Lady Gaga, an outspoken opponent of the President, indicated that she would be making the same statement during her 13-minute halftime show that she has been making all along.

During the preseason, 49ers quarterback Colin Kaepernick started a firestorm by kneeling during the national anthem in protest of what he felt was discrimination against Muslims and unfair treatment of minorities by police.

Several other players in the NFL, as well as other sports, followed with statements of their own. McCourty and Martellus Bennett raised their fists during the national anthem in the regular season opener in Arizona.

The Celtics locked arms together in unity during the national anthem in a preseason game against Philadelphia at UMass.

But McCourty said Thursday he will not be making any such statements on Sunday.

“Nah. I did that for a reason,” McCourty said. “I didn’t do it all season so I wouldn’t do it now. It was to get a point across. I was able to talk it and spread that word and do different things with that. I think it was good a learning experience for me to be able to speak out on something I felt passionate about.”

What did McCourty take from the experience in September?

“I was actually about to speak with some officers and do different things like that in Boston,” McCourty added. “I thought it was a great thing. Myself, Marty and other teammates getting involved with being able to learn different aspects of life and what other people go through. It was a good experience.”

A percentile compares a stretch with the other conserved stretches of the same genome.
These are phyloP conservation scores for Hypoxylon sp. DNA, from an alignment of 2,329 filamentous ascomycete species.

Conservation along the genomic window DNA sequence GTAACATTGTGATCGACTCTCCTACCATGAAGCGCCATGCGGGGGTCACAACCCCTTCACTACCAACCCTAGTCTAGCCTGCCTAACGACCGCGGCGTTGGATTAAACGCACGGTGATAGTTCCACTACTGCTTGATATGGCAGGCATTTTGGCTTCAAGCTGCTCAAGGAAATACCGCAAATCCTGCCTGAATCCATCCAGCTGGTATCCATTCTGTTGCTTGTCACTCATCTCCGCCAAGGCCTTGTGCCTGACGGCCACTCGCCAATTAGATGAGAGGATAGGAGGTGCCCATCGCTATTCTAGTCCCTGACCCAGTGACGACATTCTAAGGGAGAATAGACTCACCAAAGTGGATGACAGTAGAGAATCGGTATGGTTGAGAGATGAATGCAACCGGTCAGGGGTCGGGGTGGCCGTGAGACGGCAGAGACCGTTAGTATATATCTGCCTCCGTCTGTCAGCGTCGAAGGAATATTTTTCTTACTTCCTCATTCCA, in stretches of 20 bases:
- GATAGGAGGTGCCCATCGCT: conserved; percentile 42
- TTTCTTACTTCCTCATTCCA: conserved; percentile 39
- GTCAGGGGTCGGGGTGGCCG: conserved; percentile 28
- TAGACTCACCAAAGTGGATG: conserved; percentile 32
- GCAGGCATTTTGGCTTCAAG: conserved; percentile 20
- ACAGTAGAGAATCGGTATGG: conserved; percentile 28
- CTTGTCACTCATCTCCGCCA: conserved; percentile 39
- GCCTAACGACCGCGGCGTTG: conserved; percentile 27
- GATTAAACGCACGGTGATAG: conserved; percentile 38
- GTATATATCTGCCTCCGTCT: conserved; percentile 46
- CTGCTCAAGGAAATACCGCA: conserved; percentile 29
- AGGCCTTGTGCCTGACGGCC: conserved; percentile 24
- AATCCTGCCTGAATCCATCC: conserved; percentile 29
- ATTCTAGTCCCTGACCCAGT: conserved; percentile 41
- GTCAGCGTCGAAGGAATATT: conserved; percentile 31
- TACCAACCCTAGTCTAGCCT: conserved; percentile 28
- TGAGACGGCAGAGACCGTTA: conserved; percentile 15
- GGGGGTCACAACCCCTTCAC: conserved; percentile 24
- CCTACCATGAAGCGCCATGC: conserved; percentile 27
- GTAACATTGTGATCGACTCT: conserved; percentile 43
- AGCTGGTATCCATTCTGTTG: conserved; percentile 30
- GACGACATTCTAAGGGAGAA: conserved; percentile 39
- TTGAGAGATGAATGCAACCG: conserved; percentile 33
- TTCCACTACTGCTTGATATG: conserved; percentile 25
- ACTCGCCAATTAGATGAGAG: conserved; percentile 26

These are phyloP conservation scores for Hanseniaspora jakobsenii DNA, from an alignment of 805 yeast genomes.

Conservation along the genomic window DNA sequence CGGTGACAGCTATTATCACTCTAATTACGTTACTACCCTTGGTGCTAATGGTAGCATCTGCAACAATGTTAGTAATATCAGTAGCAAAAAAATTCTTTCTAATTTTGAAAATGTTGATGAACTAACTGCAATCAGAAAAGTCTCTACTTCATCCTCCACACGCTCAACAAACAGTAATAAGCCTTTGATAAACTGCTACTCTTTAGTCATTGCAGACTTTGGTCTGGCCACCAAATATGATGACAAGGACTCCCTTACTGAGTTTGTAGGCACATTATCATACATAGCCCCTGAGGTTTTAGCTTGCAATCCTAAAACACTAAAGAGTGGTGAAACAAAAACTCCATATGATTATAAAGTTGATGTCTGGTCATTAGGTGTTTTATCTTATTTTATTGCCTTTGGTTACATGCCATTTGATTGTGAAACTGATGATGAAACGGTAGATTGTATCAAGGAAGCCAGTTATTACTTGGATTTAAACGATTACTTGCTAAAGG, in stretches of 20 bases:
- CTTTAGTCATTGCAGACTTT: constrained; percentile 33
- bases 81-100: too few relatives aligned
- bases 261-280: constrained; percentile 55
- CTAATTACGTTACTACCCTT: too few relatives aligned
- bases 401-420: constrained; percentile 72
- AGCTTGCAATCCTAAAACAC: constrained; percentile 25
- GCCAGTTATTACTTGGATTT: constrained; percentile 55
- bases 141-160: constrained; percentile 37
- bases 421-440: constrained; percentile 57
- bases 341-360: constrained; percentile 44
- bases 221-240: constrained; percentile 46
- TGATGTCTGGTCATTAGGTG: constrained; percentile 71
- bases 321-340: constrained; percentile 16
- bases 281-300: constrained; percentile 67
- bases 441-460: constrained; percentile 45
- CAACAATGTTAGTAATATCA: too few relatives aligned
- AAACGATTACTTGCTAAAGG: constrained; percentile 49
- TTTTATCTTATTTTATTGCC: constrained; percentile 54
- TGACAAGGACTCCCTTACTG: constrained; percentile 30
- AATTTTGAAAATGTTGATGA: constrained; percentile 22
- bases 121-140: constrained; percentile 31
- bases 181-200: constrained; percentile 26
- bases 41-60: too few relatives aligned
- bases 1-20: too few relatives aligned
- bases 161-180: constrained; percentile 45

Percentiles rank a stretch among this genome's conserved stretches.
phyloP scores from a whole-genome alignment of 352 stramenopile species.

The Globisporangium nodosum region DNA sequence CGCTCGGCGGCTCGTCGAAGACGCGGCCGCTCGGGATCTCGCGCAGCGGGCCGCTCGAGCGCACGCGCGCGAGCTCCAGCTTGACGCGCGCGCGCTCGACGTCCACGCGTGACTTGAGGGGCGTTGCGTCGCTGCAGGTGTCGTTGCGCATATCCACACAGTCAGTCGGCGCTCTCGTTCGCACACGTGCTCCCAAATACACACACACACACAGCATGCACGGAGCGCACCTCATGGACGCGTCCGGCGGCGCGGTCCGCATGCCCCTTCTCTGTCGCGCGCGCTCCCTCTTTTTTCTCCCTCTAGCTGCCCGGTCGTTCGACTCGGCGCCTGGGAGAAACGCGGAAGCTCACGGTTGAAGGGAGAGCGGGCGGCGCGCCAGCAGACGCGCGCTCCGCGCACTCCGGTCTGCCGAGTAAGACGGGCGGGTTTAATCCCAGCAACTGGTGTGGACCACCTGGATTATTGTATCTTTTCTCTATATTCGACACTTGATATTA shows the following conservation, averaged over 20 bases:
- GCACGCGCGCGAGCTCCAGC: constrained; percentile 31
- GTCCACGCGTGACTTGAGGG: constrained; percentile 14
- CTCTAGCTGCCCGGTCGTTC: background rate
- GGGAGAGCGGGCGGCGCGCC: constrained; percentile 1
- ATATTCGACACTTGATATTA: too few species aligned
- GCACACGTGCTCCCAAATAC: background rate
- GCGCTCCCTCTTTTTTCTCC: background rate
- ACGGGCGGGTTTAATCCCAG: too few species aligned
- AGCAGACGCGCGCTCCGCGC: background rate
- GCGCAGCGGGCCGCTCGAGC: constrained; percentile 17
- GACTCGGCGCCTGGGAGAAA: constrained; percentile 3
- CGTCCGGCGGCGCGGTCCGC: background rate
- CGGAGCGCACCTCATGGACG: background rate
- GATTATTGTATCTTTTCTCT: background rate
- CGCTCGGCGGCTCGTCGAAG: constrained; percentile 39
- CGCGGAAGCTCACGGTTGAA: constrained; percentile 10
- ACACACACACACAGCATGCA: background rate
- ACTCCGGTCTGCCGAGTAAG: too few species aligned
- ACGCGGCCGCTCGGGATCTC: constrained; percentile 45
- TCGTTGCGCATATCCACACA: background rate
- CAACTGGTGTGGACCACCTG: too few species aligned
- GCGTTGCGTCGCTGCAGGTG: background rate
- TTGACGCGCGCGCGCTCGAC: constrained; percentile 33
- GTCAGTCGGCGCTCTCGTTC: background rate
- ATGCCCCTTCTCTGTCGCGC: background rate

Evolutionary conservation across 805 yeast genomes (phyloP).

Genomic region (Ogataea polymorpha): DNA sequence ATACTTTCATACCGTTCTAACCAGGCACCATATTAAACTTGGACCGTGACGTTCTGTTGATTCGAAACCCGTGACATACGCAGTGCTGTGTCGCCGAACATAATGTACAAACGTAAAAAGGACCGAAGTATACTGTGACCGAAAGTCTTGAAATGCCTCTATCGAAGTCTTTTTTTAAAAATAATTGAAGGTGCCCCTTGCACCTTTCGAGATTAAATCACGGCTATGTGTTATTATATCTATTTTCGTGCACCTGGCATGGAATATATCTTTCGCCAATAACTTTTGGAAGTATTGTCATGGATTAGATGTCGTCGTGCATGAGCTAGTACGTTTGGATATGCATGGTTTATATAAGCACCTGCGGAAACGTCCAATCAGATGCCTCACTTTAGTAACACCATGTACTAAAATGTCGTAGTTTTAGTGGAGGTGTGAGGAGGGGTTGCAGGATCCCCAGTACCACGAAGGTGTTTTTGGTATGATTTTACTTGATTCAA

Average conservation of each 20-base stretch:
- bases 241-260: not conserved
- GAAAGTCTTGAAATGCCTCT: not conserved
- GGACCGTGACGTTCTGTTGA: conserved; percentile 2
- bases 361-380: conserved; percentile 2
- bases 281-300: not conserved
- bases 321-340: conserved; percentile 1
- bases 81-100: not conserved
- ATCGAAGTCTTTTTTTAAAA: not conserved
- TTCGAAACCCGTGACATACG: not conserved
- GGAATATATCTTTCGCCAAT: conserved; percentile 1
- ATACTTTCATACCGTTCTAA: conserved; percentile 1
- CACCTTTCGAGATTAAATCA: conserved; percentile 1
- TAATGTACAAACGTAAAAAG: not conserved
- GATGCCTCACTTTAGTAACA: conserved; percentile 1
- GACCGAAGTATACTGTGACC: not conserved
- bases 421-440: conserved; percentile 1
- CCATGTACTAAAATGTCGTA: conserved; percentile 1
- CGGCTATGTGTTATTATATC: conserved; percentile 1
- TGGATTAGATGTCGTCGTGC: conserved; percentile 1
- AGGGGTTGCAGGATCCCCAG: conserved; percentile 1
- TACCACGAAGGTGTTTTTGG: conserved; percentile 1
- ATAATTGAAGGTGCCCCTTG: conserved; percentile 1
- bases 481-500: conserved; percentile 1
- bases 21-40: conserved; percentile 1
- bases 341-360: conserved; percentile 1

Read More: Atlanta Falcons, Devin McCourty, Lady Gaga, New England Patriots
Nate Ebner (concussion) returns while Alan Branch limited after toe stepped on Wednesday in practice 02.01.17 at 7:28 pm ET
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IMG_2495

Alan Branch speaks to media after Wednesday’s practice in Houston. (Mike Petraglia/WEEI.com)

HOUSTON — Riding that scooterboard might be a little more painful for Alan Branch.

The Patriots nose tackle, who rode about 100 yards on the skateboard from the back of the Patriots charter plane Monday to the team buses, told ESPN’s Mike Reiss he had his toe stepped on while at practice Wednesday, the first full day of workouts at the University of Houston in preparation for Super Bowl LI Sunday at NRG Stadium.

But he added, he’s “feeling good” and not concerned, something that was apparent as he spoke with reporters after practice with a smile.

Nate Ebner (concussion) cleared concussion protocols and was cleared for limited participation.